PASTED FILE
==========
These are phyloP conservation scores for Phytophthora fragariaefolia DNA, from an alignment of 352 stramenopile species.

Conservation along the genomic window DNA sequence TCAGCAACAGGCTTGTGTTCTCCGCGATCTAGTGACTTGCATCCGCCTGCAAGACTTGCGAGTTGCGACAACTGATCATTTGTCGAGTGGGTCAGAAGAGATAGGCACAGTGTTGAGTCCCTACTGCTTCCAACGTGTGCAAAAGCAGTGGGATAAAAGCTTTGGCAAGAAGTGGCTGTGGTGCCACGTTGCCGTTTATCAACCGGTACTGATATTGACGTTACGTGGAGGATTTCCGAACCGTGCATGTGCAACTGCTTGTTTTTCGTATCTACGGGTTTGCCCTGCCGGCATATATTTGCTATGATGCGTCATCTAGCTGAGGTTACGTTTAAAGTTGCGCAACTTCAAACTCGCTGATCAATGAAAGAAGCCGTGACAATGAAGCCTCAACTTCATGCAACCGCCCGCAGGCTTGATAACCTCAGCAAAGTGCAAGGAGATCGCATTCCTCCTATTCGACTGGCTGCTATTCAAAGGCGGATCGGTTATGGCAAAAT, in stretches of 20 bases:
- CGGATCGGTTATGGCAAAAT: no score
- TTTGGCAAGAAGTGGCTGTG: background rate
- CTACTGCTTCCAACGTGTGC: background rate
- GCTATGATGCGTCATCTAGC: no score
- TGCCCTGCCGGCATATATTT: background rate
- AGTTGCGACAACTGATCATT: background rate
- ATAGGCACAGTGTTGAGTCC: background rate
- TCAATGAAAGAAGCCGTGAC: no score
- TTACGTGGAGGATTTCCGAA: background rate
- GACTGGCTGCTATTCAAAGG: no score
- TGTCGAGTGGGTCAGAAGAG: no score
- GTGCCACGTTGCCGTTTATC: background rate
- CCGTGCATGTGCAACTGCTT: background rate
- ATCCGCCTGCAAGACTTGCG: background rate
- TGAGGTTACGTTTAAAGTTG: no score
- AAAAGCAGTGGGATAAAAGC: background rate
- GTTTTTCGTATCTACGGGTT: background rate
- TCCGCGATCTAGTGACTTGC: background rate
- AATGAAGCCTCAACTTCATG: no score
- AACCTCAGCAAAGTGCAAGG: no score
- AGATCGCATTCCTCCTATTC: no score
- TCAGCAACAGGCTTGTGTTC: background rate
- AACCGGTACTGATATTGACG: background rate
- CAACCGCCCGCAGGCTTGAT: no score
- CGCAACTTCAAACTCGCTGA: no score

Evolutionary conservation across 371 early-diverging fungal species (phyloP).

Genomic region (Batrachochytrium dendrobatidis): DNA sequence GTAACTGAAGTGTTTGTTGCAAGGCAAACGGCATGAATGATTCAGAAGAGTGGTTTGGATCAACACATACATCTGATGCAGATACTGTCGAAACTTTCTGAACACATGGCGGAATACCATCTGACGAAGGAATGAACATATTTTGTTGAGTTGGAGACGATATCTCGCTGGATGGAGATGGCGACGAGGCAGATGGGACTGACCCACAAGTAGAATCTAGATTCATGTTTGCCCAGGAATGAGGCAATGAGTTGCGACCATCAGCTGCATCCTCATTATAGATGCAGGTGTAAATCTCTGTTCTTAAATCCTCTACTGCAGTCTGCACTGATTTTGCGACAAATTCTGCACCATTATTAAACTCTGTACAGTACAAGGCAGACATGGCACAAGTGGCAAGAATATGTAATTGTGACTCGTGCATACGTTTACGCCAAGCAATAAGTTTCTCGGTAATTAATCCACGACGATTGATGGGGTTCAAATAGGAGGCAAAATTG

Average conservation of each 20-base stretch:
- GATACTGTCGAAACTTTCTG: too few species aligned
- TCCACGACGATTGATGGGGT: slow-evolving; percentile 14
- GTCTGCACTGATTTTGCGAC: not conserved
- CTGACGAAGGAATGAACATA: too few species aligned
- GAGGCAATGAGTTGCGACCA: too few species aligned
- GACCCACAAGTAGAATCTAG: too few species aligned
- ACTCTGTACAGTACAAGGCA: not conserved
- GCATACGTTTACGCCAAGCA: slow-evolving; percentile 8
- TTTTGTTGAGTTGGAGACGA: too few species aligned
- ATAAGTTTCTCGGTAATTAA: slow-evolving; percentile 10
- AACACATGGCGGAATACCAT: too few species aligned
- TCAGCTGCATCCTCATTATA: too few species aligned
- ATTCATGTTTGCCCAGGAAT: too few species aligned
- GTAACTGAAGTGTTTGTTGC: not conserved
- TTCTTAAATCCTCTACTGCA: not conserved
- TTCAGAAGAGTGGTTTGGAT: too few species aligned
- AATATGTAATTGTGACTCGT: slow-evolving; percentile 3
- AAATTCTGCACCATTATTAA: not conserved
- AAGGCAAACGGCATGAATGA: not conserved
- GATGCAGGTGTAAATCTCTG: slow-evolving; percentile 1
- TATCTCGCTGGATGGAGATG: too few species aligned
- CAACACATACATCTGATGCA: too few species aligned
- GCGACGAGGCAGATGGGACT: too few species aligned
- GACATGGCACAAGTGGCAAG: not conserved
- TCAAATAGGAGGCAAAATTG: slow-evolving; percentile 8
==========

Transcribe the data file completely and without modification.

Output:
These are phyloP conservation scores for Phytophthora fragariaefolia DNA, from an alignment of 352 stramenopile species.

Conservation along the genomic window DNA sequence TCAGCAACAGGCTTGTGTTCTCCGCGATCTAGTGACTTGCATCCGCCTGCAAGACTTGCGAGTTGCGACAACTGATCATTTGTCGAGTGGGTCAGAAGAGATAGGCACAGTGTTGAGTCCCTACTGCTTCCAACGTGTGCAAAAGCAGTGGGATAAAAGCTTTGGCAAGAAGTGGCTGTGGTGCCACGTTGCCGTTTATCAACCGGTACTGATATTGACGTTACGTGGAGGATTTCCGAACCGTGCATGTGCAACTGCTTGTTTTTCGTATCTACGGGTTTGCCCTGCCGGCATATATTTGCTATGATGCGTCATCTAGCTGAGGTTACGTTTAAAGTTGCGCAACTTCAAACTCGCTGATCAATGAAAGAAGCCGTGACAATGAAGCCTCAACTTCATGCAACCGCCCGCAGGCTTGATAACCTCAGCAAAGTGCAAGGAGATCGCATTCCTCCTATTCGACTGGCTGCTATTCAAAGGCGGATCGGTTATGGCAAAAT, in stretches of 20 bases:
- CGGATCGGTTATGGCAAAAT: no score
- TTTGGCAAGAAGTGGCTGTG: background rate
- CTACTGCTTCCAACGTGTGC: background rate
- GCTATGATGCGTCATCTAGC: no score
- TGCCCTGCCGGCATATATTT: background rate
- AGTTGCGACAACTGATCATT: background rate
- ATAGGCACAGTGTTGAGTCC: background rate
- TCAATGAAAGAAGCCGTGAC: no score
- TTACGTGGAGGATTTCCGAA: background rate
- GACTGGCTGCTATTCAAAGG: no score
- TGTCGAGTGGGTCAGAAGAG: no score
- GTGCCACGTTGCCGTTTATC: background rate
- CCGTGCATGTGCAACTGCTT: background rate
- ATCCGCCTGCAAGACTTGCG: background rate
- TGAGGTTACGTTTAAAGTTG: no score
- AAAAGCAGTGGGATAAAAGC: background rate
- GTTTTTCGTATCTACGGGTT: background rate
- TCCGCGATCTAGTGACTTGC: background rate
- AATGAAGCCTCAACTTCATG: no score
- AACCTCAGCAAAGTGCAAGG: no score
- AGATCGCATTCCTCCTATTC: no score
- TCAGCAACAGGCTTGTGTTC: background rate
- AACCGGTACTGATATTGACG: background rate
- CAACCGCCCGCAGGCTTGAT: no score
- CGCAACTTCAAACTCGCTGA: no score

Evolutionary conservation across 371 early-diverging fungal species (phyloP).

Genomic region (Batrachochytrium dendrobatidis): DNA sequence GTAACTGAAGTGTTTGTTGCAAGGCAAACGGCATGAATGATTCAGAAGAGTGGTTTGGATCAACACATACATCTGATGCAGATACTGTCGAAACTTTCTGAACACATGGCGGAATACCATCTGACGAAGGAATGAACATATTTTGTTGAGTTGGAGACGATATCTCGCTGGATGGAGATGGCGACGAGGCAGATGGGACTGACCCACAAGTAGAATCTAGATTCATGTTTGCCCAGGAATGAGGCAATGAGTTGCGACCATCAGCTGCATCCTCATTATAGATGCAGGTGTAAATCTCTGTTCTTAAATCCTCTACTGCAGTCTGCACTGATTTTGCGACAAATTCTGCACCATTATTAAACTCTGTACAGTACAAGGCAGACATGGCACAAGTGGCAAGAATATGTAATTGTGACTCGTGCATACGTTTACGCCAAGCAATAAGTTTCTCGGTAATTAATCCACGACGATTGATGGGGTTCAAATAGGAGGCAAAATTG

Average conservation of each 20-base stretch:
- GATACTGTCGAAACTTTCTG: too few species aligned
- TCCACGACGATTGATGGGGT: slow-evolving; percentile 14
- GTCTGCACTGATTTTGCGAC: not conserved
- CTGACGAAGGAATGAACATA: too few species aligned
- GAGGCAATGAGTTGCGACCA: too few species aligned
- GACCCACAAGTAGAATCTAG: too few species aligned
- ACTCTGTACAGTACAAGGCA: not conserved
- GCATACGTTTACGCCAAGCA: slow-evolving; percentile 8
- TTTTGTTGAGTTGGAGACGA: too few species aligned
- ATAAGTTTCTCGGTAATTAA: slow-evolving; percentile 10
- AACACATGGCGGAATACCAT: too few species aligned
- TCAGCTGCATCCTCATTATA: too few species aligned
- ATTCATGTTTGCCCAGGAAT: too few species aligned
- GTAACTGAAGTGTTTGTTGC: not conserved
- TTCTTAAATCCTCTACTGCA: not conserved
- TTCAGAAGAGTGGTTTGGAT: too few species aligned
- AATATGTAATTGTGACTCGT: slow-evolving; percentile 3
- AAATTCTGCACCATTATTAA: not conserved
- AAGGCAAACGGCATGAATGA: not conserved
- GATGCAGGTGTAAATCTCTG: slow-evolving; percentile 1
- TATCTCGCTGGATGGAGATG: too few species aligned
- CAACACATACATCTGATGCA: too few species aligned
- GCGACGAGGCAGATGGGACT: too few species aligned
- GACATGGCACAAGTGGCAAG: not conserved
- TCAAATAGGAGGCAAAATTG: slow-evolving; percentile 8